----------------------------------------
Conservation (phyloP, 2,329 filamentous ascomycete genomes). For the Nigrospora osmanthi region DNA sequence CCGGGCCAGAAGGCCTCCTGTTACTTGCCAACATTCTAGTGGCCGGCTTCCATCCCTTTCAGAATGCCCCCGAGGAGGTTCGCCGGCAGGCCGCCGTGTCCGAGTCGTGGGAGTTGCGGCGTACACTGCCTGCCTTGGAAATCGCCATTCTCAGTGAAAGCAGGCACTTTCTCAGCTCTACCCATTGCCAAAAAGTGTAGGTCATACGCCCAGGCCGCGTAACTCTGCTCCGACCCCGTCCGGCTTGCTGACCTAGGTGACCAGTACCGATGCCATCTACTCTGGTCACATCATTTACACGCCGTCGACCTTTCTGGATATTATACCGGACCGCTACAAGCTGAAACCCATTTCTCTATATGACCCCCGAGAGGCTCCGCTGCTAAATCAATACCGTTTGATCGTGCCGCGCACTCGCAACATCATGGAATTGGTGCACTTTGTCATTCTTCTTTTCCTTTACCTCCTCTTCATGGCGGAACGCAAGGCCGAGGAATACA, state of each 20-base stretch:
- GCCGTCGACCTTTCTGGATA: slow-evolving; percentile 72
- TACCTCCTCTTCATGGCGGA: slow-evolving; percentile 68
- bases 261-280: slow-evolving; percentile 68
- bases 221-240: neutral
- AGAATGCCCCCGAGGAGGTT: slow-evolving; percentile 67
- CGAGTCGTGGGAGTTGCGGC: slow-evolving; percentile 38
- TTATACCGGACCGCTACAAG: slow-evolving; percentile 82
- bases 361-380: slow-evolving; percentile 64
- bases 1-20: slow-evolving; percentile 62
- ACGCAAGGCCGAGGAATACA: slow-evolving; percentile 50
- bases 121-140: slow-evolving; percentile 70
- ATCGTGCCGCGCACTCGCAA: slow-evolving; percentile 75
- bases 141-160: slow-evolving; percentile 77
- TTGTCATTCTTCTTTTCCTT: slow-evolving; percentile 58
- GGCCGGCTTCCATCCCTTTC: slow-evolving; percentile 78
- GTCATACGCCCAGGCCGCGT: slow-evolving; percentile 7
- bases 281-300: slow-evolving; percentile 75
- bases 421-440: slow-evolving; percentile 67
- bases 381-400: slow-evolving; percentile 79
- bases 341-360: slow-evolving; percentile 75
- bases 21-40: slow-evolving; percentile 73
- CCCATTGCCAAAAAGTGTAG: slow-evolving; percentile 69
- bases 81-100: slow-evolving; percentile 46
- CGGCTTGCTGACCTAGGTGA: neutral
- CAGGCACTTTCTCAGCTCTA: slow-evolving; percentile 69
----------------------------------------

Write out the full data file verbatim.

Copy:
Conservation (phyloP, 2,329 filamentous ascomycete genomes). For the Nigrospora osmanthi region DNA sequence CCGGGCCAGAAGGCCTCCTGTTACTTGCCAACATTCTAGTGGCCGGCTTCCATCCCTTTCAGAATGCCCCCGAGGAGGTTCGCCGGCAGGCCGCCGTGTCCGAGTCGTGGGAGTTGCGGCGTACACTGCCTGCCTTGGAAATCGCCATTCTCAGTGAAAGCAGGCACTTTCTCAGCTCTACCCATTGCCAAAAAGTGTAGGTCATACGCCCAGGCCGCGTAACTCTGCTCCGACCCCGTCCGGCTTGCTGACCTAGGTGACCAGTACCGATGCCATCTACTCTGGTCACATCATTTACACGCCGTCGACCTTTCTGGATATTATACCGGACCGCTACAAGCTGAAACCCATTTCTCTATATGACCCCCGAGAGGCTCCGCTGCTAAATCAATACCGTTTGATCGTGCCGCGCACTCGCAACATCATGGAATTGGTGCACTTTGTCATTCTTCTTTTCCTTTACCTCCTCTTCATGGCGGAACGCAAGGCCGAGGAATACA, state of each 20-base stretch:
- GCCGTCGACCTTTCTGGATA: slow-evolving; percentile 72
- TACCTCCTCTTCATGGCGGA: slow-evolving; percentile 68
- bases 261-280: slow-evolving; percentile 68
- bases 221-240: neutral
- AGAATGCCCCCGAGGAGGTT: slow-evolving; percentile 67
- CGAGTCGTGGGAGTTGCGGC: slow-evolving; percentile 38
- TTATACCGGACCGCTACAAG: slow-evolving; percentile 82
- bases 361-380: slow-evolving; percentile 64
- bases 1-20: slow-evolving; percentile 62
- ACGCAAGGCCGAGGAATACA: slow-evolving; percentile 50
- bases 121-140: slow-evolving; percentile 70
- ATCGTGCCGCGCACTCGCAA: slow-evolving; percentile 75
- bases 141-160: slow-evolving; percentile 77
- TTGTCATTCTTCTTTTCCTT: slow-evolving; percentile 58
- GGCCGGCTTCCATCCCTTTC: slow-evolving; percentile 78
- GTCATACGCCCAGGCCGCGT: slow-evolving; percentile 7
- bases 281-300: slow-evolving; percentile 75
- bases 421-440: slow-evolving; percentile 67
- bases 381-400: slow-evolving; percentile 79
- bases 341-360: slow-evolving; percentile 75
- bases 21-40: slow-evolving; percentile 73
- CCCATTGCCAAAAAGTGTAG: slow-evolving; percentile 69
- bases 81-100: slow-evolving; percentile 46
- CGGCTTGCTGACCTAGGTGA: neutral
- CAGGCACTTTCTCAGCTCTA: slow-evolving; percentile 69